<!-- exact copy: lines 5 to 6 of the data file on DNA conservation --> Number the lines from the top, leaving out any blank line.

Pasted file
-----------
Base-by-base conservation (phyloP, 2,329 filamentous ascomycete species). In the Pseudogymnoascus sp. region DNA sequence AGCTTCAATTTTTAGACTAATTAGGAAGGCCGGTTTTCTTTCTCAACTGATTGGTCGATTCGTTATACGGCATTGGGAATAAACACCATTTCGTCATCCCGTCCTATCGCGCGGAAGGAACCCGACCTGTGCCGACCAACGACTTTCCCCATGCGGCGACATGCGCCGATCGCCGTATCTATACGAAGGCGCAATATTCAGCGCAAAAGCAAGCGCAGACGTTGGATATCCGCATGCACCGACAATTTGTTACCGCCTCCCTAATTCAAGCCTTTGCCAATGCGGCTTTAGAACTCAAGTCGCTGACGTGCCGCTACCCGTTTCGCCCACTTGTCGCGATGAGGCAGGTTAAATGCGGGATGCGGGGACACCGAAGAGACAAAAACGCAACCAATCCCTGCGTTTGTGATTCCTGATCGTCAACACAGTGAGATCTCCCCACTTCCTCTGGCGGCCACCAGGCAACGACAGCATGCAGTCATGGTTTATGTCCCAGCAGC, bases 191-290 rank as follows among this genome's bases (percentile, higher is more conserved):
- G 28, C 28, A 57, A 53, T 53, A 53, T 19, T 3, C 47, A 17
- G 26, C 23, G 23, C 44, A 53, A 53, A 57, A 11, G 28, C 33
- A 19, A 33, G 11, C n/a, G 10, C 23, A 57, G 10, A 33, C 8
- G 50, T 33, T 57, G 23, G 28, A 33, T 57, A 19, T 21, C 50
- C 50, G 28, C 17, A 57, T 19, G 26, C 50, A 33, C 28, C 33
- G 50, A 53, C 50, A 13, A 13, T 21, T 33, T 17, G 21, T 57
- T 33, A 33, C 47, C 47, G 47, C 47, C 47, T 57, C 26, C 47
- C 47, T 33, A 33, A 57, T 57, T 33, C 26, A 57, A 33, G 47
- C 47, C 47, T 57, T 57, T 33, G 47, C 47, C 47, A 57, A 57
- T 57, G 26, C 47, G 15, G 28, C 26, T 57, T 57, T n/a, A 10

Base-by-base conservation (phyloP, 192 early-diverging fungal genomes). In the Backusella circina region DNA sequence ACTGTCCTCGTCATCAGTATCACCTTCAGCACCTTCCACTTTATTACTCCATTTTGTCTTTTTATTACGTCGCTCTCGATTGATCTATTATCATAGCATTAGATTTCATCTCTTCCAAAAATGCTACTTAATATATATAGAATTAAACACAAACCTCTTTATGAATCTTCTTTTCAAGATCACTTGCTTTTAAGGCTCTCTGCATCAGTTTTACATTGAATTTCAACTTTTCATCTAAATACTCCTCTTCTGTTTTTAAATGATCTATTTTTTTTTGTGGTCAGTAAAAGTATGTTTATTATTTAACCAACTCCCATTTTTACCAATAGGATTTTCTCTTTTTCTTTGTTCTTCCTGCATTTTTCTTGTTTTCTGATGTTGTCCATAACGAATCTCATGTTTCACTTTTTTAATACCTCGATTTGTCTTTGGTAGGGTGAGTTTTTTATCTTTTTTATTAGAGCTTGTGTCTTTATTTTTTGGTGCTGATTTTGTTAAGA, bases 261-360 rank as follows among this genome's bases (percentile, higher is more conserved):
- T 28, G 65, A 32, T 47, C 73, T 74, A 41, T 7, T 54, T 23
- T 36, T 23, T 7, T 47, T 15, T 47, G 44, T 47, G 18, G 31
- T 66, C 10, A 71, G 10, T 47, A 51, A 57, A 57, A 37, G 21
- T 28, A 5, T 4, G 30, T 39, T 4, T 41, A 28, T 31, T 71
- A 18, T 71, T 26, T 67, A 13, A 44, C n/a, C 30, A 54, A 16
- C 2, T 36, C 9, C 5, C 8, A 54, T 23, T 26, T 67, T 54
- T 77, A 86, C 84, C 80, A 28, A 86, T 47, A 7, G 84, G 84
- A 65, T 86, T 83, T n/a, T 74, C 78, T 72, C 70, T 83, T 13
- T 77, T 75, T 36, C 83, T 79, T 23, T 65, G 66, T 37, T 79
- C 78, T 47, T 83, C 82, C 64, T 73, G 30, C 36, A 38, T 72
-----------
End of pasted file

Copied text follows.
- G 50, T 33, T 57, G 23, G 28, A 33, T 57, A 19, T 21, C 50
- C 50, G 28, C 17, A 57, T 19, G 26, C 50, A 33, C 28, C 33